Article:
Rational Choice theory
George Homas is a sociologist who developed the rational choice theory by assuming that people make economic decisions by considering the greatest benefits and wants that will cost less for more returns. The theory is common amongst economists in cases where the majority of people want to balance less cost for greater profits.
The theory is also applicable in Intelligence Science because the presumption forms part of human behavior that is characterized by wanting greater benefits by giving less contribution. Therefore, looking for information about security threats such as terrorism becomes easier because it is assumed that terrorists or their targets are individuals who want to gain benefits by using easy ways that pose threats to a given country.
Meaning and its Application in Intelligence Studies
The rational choice theory is applicable in every field because choices that free persons make are mostly for self-interest. Every person needs to gain more by contributing less. This scenario brings problems to areas such as economy and security in a country.
A country wants to sell more of its products to its neighbors,but at the same time buy less of what the neighbors are selling, thus jeopardizing international relations. It is interesting to develop a“hypothesis based on this theory in every research subject that human’s choice is relevant” (Gottschalk 2009, 35).
The greatest threat to any developed economy in the contemporary world is terrorism. Terrorism is viewed as a threat coming from religious dogmas. However, it is based on deception, which “is an aspect of human perception that is in turn shaped byobjective reality along with physiological and psychological factors” (Bell 2003, 244).There are huge investments made in the “developments of human intelligence” (Davies and Gustafson 2013, 154).
The contemporary world is incomparable with the past due to the huge developments that have been made in areas such as communications technology, weaponry, and transport developments. During the Cold War era, economic growth of developed countries stagnated due to threats, but it was easy to know every move that an enemy made due to human intelligence and undeveloped technology that was in place at the time.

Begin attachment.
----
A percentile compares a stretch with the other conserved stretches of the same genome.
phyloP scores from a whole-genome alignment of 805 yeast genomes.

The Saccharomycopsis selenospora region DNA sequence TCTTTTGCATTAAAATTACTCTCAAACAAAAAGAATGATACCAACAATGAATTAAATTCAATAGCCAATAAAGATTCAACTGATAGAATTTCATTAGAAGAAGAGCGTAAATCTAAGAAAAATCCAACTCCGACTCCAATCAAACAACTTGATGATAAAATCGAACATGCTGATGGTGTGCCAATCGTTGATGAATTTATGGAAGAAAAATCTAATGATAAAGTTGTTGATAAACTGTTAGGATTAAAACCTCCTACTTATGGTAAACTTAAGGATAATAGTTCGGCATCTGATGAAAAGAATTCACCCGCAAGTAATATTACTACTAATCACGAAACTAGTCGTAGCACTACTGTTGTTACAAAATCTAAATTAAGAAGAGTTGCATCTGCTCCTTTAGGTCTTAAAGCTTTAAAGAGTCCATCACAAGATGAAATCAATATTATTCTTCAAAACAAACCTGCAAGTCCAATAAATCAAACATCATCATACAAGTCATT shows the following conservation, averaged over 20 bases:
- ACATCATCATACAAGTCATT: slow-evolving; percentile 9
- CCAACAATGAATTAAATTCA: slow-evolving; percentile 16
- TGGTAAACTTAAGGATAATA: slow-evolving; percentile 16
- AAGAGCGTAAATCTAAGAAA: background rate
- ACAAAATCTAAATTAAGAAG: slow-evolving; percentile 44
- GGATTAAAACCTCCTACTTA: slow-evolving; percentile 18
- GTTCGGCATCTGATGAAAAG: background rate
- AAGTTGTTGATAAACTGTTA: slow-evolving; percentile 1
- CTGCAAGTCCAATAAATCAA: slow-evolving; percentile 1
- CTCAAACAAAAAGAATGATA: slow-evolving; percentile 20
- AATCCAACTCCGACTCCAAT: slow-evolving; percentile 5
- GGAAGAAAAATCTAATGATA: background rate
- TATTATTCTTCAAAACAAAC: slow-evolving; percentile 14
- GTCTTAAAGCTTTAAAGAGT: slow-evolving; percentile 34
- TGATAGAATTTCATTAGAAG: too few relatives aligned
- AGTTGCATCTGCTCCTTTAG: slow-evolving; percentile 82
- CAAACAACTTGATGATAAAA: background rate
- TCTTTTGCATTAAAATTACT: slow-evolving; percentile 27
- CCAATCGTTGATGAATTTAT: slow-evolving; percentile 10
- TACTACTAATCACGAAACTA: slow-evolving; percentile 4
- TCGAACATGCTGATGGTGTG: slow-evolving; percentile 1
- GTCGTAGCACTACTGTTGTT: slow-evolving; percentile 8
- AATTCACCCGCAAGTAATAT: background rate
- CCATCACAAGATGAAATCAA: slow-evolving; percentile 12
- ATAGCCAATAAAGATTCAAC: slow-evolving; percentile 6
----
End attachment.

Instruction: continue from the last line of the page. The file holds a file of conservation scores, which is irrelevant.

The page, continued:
However, today’s world is more dangerous than it was during the Cold War era due to the advanced technology that makes it hard for human intelligence to keep an eye on the enemy’s moves. Communication technological developments pose a threat to any country in the modern world.
On the other hand, there are numerous sources of threatsdue to the technological revolution; hence,highly sophisticated mechanisms of intelligence science are required to counteract the threats. However, it is very hard for any country to attain confidence in its intelligence science because the enemy knows how to camouflage in the presence of intelligence agents’ watch.
A terrorist would use technology to carry out a terror attack and an intelligent agent would use the same to keep an eye on every move made before the attack. Aware of that, a terrorist would act like a harmless person to keep off the intelligence officer. Hence, technology and huge investment on human intelligence are not anassurance of the successful fight against any threat to a country.
The application of the rational choice theory is critical to the human intelligence developments because it requires the identification of the threats posed by human decisions and working them out. The theory depicts that human intelligence needs to find out the reasons why a person would do something that poses a security threat, and hence invest in counterattacking the threat by offering other alternatives that such a person would use to achieve a given goal.
Bell, Bowyer. 2003.“Toward a Theory of Deception.” International Journal of Intelligence and Counter Intelligence, 16, no. 1, 244–279,
Davies, Philip, and Kristian Gustafson. 2013. Intelligence Elsewhere: Spies and Espionage outside the Anglosphere. Washington, D.C. Georgetown University Press.
Gottschalk, Petter. 2009. Policing Financial Crime: Intelligence Strategy Implementation. Sydney: Universal-Publishers.